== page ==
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JMIR Formative Research

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HIV -- Case studies, AIDS (Disease) -- Treatment -- South Africa, AIDS (Disease) -- South Africa -- Clinical trials, Antiretroviral therapy, AIDS (Disease) -- Patients -- Counseling of


Background: Many men with HIV (MWH) want to have children. HIV viral suppression minimizes sexual HIV transmission risks while allowing for conception and optimization of the health of men, their partners, and their infants.

Objective: This study developed and evaluated the feasibility and acceptability of an intervention to promote serostatus disclosure, antiretroviral therapy (ART) uptake and adherence, and viral suppression among MWH who want to have children in South Africa.

Methods: We developed a safer conception intervention (Sinikithemba Kwabesilisa or We give hope to men) to promote viral suppression via ART uptake and adherence, HIV serostatus disclosure, and other safer conception strategies for MWH in South Africa. Through 3 counseling and 2 booster sessions over 12 weeks, we offered education on safer conception strategies and aided participants in developing a safer conception plan. We recruited MWH (HIV diagnosis known for >1 month), not yet accessing ART or accessing ART for <3 >months, in a stable partnership with an HIV-negative or unknown-serostatus woman, and wanting to have a child in the following year. We conducted an open pilot study to evaluate acceptability based on patient participation and exit interviews and feasibility based on recruitment and retention. In-depth exit interviews were conducted with men to explore intervention acceptability. Questionnaires collected at baseline and exit assessed disclosure outcomes; CD4 and HIV-RNA data were used to evaluate preliminary impacts on clinical outcomes of interest.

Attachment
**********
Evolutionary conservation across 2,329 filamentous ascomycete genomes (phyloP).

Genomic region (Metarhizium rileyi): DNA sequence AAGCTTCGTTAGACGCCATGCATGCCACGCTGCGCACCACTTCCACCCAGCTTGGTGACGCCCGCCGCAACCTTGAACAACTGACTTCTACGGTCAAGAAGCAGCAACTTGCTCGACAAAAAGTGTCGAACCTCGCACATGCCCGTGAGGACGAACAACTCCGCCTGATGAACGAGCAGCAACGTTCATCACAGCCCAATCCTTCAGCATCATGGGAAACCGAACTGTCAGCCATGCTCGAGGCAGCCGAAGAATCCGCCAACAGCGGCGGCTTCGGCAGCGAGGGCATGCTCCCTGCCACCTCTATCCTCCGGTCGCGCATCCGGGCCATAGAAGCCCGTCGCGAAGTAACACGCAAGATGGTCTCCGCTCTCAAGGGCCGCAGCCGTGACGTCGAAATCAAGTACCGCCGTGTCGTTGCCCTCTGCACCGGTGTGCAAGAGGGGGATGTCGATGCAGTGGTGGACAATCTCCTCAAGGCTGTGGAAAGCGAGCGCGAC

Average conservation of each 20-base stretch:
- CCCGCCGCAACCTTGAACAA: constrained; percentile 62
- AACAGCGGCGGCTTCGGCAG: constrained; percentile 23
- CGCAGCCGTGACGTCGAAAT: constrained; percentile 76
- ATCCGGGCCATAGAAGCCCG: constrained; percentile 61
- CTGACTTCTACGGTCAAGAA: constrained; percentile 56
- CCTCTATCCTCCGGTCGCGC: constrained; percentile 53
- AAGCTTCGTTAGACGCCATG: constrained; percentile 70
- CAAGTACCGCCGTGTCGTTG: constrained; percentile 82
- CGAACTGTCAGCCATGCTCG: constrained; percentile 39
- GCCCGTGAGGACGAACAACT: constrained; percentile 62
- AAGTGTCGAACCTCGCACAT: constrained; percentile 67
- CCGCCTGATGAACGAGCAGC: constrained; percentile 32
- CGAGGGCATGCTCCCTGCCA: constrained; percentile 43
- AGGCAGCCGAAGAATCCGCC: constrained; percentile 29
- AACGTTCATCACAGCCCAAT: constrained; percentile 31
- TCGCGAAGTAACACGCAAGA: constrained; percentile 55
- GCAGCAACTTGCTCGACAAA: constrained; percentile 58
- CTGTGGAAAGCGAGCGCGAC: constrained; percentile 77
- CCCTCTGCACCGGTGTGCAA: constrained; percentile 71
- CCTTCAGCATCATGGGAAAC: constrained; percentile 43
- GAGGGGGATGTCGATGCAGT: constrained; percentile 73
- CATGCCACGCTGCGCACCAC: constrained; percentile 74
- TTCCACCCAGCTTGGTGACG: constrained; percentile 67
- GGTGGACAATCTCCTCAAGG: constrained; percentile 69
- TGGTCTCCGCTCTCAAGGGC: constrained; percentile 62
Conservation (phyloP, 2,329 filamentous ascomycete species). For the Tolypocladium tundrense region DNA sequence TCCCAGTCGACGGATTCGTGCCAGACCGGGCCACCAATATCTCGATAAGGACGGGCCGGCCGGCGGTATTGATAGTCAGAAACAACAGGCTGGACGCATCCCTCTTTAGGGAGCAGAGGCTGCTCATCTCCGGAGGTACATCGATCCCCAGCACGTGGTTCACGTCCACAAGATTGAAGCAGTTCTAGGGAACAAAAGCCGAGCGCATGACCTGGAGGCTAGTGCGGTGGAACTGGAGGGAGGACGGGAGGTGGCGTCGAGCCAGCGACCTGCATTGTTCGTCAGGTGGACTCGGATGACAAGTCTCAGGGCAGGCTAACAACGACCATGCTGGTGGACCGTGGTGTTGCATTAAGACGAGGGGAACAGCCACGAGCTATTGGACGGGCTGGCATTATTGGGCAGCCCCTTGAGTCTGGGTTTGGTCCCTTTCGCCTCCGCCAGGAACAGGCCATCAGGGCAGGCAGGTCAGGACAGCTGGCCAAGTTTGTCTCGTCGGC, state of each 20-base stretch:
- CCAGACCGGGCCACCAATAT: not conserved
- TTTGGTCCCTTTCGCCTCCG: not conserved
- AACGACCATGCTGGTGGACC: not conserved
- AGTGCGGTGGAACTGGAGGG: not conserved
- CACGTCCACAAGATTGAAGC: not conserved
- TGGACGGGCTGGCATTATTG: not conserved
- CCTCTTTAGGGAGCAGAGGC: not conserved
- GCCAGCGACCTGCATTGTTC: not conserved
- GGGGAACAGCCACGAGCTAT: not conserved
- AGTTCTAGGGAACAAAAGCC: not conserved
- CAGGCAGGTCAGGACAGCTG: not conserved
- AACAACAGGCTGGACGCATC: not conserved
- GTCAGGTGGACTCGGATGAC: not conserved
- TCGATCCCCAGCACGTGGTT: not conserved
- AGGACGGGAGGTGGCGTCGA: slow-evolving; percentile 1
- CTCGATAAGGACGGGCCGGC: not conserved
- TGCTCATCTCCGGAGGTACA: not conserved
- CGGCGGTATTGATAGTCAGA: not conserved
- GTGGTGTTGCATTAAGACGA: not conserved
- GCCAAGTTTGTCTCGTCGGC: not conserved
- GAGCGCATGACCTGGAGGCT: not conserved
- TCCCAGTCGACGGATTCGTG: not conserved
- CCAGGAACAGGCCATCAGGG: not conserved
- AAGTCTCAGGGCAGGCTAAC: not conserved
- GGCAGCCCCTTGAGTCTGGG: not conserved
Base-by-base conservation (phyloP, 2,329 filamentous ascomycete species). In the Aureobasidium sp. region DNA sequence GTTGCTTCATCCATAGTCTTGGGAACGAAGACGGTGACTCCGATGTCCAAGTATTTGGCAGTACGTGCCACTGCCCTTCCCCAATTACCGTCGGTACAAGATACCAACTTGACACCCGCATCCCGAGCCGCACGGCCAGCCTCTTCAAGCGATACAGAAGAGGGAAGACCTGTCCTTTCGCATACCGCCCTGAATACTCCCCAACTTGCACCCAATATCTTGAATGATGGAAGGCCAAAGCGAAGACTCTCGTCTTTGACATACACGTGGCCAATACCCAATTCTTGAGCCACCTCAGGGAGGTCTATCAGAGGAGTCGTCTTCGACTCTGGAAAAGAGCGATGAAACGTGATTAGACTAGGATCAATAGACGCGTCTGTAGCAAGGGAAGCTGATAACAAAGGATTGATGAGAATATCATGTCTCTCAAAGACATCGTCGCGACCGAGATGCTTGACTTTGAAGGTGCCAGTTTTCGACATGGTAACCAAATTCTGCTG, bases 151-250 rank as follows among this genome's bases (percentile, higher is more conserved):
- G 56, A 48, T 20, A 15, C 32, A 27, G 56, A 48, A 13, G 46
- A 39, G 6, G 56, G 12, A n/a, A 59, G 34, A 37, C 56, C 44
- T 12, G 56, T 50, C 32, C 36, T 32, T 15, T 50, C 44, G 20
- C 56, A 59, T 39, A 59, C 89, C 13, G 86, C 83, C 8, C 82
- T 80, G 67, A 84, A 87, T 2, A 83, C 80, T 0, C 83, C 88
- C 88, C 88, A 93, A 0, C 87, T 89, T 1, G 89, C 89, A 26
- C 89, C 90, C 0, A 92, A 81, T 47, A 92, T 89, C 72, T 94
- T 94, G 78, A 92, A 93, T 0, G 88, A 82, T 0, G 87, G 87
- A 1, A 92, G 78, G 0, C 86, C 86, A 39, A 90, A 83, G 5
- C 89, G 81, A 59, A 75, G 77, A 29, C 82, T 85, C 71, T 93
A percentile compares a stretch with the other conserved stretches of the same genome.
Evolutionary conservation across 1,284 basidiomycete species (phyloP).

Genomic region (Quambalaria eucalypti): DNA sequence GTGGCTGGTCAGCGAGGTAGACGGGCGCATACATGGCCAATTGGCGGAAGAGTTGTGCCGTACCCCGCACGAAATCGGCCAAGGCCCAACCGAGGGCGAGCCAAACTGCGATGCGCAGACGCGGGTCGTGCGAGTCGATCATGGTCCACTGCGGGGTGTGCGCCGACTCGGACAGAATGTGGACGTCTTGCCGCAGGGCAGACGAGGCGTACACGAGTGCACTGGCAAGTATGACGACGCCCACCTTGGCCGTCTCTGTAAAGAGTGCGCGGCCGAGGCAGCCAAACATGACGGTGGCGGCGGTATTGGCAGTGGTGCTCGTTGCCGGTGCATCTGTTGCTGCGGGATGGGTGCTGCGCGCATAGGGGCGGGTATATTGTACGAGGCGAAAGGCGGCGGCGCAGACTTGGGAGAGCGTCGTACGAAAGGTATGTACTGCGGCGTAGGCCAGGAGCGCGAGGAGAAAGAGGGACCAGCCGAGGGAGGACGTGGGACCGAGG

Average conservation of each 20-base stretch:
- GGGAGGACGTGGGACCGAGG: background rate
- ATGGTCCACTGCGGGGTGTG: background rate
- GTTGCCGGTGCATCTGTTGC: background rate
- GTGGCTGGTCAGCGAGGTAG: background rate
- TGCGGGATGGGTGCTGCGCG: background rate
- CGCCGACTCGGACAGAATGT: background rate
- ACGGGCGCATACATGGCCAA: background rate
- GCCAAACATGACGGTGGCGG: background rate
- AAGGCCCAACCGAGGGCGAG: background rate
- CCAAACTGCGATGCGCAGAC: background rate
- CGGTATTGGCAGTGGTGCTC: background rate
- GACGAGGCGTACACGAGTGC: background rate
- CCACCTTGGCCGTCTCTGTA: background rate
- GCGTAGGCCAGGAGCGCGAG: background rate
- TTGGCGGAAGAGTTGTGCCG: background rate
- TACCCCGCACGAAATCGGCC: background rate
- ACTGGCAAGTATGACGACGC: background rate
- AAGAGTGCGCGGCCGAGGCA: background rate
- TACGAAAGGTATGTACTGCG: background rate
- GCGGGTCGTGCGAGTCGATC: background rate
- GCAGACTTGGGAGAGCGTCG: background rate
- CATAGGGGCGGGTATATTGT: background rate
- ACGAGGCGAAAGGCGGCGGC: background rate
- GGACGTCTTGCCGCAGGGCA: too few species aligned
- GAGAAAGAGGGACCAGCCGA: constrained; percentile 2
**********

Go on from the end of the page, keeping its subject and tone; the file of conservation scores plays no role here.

Results: Among 31 eligible men, 16 (52%) enrolled in the study with a median age of 29 (range 27-44) years and a median time-since-diagnosis of 7 months (range 1 month to 9 years). All identified as Black South African, with 56% (9/16) reporting secondary school completion and 44% (7/16) reporting full-time employment. Approximately 44% (7/16) of participants reported an HIV-negative (vs unknown-serostatus) partner. Approximately 88% (14/16) of men completed the 3 primary counseling sessions. In 11 exit interviews, men reported personal satisfaction with session content and structure while also suggesting that they would refer their peers to the program. They also described the perceived effectiveness of the intervention and self-efficacy to benefit. Although significance testing was not conducted, 81% (13/16) of men were taking ART at the exit, and 100% (13/13) of those on ART were virally suppressed at 12 weeks. Of the 16 men, 12 (75%) reported disclosure to pregnancy partners.

Conclusions: These preliminary data suggest that safer conception care is acceptable to men and has the potential to reduce HIV incidence among women and their children while supporting men’s health. Approximately half of the men who met the screening eligibility criteria were enrolled. Accordingly, refinement to optimize uptake is needed. Providing safer conception care and peer support at the community level may help reach men.


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